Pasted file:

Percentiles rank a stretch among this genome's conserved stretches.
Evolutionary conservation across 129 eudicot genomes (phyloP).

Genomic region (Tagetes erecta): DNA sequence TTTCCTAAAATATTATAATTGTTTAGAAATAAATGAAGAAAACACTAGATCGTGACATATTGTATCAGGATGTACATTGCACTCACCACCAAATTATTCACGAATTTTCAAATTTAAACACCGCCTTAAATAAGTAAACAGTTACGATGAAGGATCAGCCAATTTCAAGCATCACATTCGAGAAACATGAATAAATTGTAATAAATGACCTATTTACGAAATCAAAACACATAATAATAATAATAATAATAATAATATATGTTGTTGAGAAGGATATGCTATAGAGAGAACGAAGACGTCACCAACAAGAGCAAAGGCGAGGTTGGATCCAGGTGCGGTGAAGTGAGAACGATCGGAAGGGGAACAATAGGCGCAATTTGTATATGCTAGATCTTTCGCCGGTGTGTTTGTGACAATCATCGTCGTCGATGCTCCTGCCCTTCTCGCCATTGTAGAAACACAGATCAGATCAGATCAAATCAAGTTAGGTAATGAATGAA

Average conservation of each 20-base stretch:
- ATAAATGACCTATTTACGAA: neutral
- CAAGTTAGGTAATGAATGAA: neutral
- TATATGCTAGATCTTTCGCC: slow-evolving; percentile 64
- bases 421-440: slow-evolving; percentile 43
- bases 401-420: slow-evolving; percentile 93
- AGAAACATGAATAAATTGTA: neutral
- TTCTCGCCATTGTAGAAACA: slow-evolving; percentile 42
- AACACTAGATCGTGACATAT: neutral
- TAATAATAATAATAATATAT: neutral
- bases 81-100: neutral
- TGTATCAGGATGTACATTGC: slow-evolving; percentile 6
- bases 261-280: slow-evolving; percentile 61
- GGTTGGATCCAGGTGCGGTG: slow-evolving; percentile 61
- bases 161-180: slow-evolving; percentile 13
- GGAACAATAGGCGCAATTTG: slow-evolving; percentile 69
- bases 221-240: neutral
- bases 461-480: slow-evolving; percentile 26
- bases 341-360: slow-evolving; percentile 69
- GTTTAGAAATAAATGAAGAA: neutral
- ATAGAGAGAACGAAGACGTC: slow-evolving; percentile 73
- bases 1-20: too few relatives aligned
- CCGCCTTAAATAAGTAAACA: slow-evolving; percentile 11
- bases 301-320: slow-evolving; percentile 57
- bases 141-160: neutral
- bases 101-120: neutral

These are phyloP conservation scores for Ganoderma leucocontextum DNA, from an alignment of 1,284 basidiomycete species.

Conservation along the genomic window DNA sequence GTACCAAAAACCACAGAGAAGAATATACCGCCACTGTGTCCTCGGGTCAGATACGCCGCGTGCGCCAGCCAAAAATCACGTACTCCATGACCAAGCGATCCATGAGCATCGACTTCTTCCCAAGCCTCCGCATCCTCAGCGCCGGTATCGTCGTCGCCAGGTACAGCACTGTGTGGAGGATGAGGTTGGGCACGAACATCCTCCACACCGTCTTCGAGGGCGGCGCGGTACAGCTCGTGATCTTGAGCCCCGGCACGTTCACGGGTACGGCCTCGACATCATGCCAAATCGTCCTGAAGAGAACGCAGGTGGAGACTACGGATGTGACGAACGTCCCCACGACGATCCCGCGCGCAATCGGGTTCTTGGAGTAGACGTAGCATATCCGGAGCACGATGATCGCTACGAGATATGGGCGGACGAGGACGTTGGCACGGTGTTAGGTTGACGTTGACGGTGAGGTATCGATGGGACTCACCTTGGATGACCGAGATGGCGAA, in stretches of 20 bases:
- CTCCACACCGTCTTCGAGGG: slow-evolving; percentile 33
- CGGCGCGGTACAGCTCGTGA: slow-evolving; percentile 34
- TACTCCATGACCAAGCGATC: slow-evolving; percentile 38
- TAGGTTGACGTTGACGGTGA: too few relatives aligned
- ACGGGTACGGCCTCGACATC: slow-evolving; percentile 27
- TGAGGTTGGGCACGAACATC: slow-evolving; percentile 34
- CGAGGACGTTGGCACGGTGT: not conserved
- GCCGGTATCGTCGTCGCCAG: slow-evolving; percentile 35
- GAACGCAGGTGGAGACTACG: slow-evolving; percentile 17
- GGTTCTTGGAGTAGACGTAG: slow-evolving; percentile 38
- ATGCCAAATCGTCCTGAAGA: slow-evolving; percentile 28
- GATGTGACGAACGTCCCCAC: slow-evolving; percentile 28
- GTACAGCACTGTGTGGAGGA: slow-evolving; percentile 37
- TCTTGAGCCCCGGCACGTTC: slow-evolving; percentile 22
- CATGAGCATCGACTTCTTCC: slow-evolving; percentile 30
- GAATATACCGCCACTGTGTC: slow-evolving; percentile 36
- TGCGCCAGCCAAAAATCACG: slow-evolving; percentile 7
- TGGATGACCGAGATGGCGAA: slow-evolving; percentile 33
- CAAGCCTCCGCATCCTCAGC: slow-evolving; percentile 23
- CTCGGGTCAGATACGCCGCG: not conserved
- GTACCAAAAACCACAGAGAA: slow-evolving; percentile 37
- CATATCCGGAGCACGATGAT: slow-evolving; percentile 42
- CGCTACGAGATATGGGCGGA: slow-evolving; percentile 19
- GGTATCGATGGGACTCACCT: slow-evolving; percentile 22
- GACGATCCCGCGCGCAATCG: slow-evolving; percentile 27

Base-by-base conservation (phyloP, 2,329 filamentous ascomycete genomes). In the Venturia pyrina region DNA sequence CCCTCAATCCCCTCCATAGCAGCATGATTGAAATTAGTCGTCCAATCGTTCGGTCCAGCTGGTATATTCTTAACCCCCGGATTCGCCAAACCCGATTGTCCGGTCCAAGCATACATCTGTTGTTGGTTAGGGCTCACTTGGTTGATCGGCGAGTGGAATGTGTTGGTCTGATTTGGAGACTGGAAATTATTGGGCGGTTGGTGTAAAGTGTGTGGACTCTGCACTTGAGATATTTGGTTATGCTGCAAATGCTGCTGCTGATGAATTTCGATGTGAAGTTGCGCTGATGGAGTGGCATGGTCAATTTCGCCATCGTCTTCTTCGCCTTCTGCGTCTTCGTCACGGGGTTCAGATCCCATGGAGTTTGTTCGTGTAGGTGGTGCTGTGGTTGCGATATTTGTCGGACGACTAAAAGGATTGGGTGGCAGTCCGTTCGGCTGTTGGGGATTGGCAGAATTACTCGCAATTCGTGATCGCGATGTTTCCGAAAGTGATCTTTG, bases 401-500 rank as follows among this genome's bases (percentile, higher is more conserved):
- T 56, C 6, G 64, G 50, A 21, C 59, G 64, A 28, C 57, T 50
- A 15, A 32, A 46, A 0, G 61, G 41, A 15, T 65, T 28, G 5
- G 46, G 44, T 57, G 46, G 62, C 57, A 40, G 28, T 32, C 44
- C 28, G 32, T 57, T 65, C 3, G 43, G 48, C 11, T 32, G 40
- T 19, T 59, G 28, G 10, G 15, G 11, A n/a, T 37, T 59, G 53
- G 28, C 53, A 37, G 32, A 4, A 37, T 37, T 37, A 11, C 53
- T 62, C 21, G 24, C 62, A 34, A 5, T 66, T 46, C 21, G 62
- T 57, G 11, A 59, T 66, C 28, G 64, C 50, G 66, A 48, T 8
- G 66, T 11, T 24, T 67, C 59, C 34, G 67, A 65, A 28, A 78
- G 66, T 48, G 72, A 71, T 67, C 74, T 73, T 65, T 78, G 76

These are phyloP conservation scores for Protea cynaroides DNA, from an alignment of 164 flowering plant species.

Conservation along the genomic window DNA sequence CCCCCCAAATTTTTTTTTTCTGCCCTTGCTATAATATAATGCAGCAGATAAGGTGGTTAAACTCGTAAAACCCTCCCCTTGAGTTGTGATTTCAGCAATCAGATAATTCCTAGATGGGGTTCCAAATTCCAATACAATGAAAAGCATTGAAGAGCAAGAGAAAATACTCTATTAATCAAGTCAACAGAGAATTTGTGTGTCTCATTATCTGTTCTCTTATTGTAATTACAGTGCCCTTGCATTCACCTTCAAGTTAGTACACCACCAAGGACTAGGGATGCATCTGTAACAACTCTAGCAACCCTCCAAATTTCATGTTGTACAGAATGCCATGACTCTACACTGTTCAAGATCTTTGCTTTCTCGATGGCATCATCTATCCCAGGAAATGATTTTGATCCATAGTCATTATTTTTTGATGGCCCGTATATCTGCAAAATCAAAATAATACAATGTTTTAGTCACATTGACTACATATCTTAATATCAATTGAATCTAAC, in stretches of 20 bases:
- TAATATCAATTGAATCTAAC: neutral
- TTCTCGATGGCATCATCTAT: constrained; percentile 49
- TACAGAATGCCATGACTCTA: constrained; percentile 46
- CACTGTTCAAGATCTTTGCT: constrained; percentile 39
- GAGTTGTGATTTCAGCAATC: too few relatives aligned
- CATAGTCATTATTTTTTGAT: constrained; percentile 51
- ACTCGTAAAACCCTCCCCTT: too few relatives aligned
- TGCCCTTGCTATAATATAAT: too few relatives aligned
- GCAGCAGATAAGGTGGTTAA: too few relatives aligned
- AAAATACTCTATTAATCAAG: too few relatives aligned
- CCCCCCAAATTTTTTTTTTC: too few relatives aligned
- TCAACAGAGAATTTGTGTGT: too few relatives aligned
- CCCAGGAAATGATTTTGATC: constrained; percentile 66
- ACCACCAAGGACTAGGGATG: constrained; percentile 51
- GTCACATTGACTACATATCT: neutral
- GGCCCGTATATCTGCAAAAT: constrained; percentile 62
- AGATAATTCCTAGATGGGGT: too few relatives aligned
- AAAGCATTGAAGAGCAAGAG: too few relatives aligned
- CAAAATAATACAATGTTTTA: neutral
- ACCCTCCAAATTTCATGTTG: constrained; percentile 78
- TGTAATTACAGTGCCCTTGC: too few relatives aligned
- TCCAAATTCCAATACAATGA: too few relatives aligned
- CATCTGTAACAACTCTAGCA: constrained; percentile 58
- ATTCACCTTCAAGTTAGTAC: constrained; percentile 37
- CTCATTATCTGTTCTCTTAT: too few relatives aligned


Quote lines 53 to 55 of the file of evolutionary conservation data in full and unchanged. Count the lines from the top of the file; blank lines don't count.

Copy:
- CATATCCGGAGCACGATGAT: slow-evolving; percentile 42
- CGCTACGAGATATGGGCGGA: slow-evolving; percentile 19
- GGTATCGATGGGACTCACCT: slow-evolving; percentile 22